Wednesday, July 6, 2011

Honey Has Been Healed!

Last night we attended a church revival down by the railroad tracks. Crowds of people were clamoring to see the prophet, as were we. I have a fondness for prophets. It was a noisy crowd, but Honey was unfazed, since she couldn't hear them anyway. She did appear to be considering the possibility of biting those closest to us, but whatever. We sat through two sermons, one by a 10 year old child preacher who admonished us to tithe freely in order to secure our eternal salvation, three intermissions so we could buy hot dogs and popcorn, and two interludes of a 12 year old soprano singing first Amazing Grace and then The Battle Hymn of the Republic. The first was okay, the second was wretched.

At last the prophet himself appeared, and said, "I am here to heal the sick, comfort the sick at heart, and collect your money!" This was all in a loud booming voice, except by the end the crowd was screaming hysterically to be saved and most of them may have missed the money part. We had to wait our turn of course. This healing thing is apparently a sort of individual process. If the prophet is as powerful as he would like us to believe, couldn't he just wave his fairy wand over the crowd and say, "There, all done." But no, we were given a number, for which we paid a donation, and made to stand in line behind the makeshift stage.

The first healing was a 42 year old accountant who was complaining of bunions. "You are healed!" the prophet said, and smacked him in the head, causing said accountant to fall backward, where he then hit his head and was knocked unconscious. Guys in black t-shirts rushed on stage and carted him off, and then the next, a clown who was sad. And by clown, I mean a clown, in full clown regalia, with a sad drawn on face and the barest hint of rum on his person. "You are healed!" said the prophet, knocking the clown to the ground, and the clown's sad drawn on face didn't change at all, but I'm pretty sure he was no longer sad. Or would be, once he regained
consciousness. Then a scullery maid, who was suffering from steam burns, who was also knocked unconscious, no doubt so her burns could heal. This went on for half an hour, or an hour, or some period of time that lost all meaning.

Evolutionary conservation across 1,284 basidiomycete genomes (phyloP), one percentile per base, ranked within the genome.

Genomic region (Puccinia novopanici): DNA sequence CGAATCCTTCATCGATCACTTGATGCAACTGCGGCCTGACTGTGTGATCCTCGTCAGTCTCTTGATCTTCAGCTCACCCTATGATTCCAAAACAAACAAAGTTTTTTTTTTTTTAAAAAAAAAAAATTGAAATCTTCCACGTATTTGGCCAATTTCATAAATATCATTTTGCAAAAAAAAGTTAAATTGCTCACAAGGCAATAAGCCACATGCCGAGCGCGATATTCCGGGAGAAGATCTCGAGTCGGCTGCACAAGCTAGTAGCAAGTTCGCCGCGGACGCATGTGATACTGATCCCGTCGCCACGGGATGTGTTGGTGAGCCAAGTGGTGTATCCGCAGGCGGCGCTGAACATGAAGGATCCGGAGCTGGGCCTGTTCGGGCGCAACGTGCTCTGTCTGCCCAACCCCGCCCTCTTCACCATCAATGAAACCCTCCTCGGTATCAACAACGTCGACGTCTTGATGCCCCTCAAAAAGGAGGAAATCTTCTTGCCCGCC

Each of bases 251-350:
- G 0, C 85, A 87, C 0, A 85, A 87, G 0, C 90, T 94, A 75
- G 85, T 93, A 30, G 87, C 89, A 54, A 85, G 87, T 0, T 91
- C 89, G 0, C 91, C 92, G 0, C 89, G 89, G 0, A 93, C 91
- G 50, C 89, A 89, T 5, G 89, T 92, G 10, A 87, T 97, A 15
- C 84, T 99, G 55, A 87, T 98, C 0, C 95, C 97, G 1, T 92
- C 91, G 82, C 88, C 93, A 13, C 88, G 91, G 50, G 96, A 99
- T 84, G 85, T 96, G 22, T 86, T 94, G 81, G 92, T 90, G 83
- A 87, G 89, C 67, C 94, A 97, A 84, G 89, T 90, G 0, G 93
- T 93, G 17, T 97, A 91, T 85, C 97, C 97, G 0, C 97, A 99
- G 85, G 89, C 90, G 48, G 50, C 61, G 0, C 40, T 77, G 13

Then it was Honey's turn. "If you smack my dog I'll kill you," I said to the prophet. "Just fix her hearing."

"It'll cost you extra," the prophet said, "If I can't smack her. That, and she's a dog, if you haven't noticed."

"Really?" I responded. "I knew there was something different about her. Just get on with it, will ya?"

"If I must," he said, "But I must insist on cash or a cashiers check first. Or Visa. Or MasterCard. We minister to those of all faiths."

"Fine," I grumbled, as I handed over my last few dollars.

"We'll bill you for the rest then. This isn't nearly enough."

I have a mailing address I use for these purposes, so I gave him that. Said mailing address is halfway to Timbuktu, and there's no address there, much less a there there, so I imagine a pile of mail has been collecting there for quite a while. Another bill or two wouldn't matter much.

"Dog, you are healed!" the prophet bellowed, and Honey snapped at him.

Wouldn't you, if a prophet was bellowing at you? Well, true, Honey couldn't hear him, but she got the general idea.

We left the stage as a midget desiring to be tall entered from stage left, but we didn't hang around to see what would happen next. 

After we got home I said to Honey, "Honey? Can you hear me?"

I could tell she couldn't because she made no sign of hearing me. Which is not to say my dog can sign. That'd just be weird.

But this morning she came into my office, and was snapping at me, which is her way of saying, "Can you let me outside now please?"

I turned around in my comfy desk chair and said to her, "Do you want to go outside?"

She responded by barking and jumping up and down, if a dog can jump up and down. Then Ash, who'd been loitering in the doorway, started barking and jumping up and down.

I kept talking to her, and she kept responding as if she could hear what I was saying. Then again, it's hard to tell with a dog. We went into the hallway and I had Andrew call her, and she looked at him, then went to him.

The dog can hear.

After I let them outside I went back upstairs and called out the back upstairs window to Honey. She stopped what she was doing, which was sniffing grass, and looked up, then around. She wasn't quite sure where I was calling her from, but she knew someone was calling her.

I could have just said that the vet had said she might regain some of her hearing once the infection cleared up and the ear gunk was cleaned out from the drops he'd had us giving her, but that doesn't make for such a good
story, does it?

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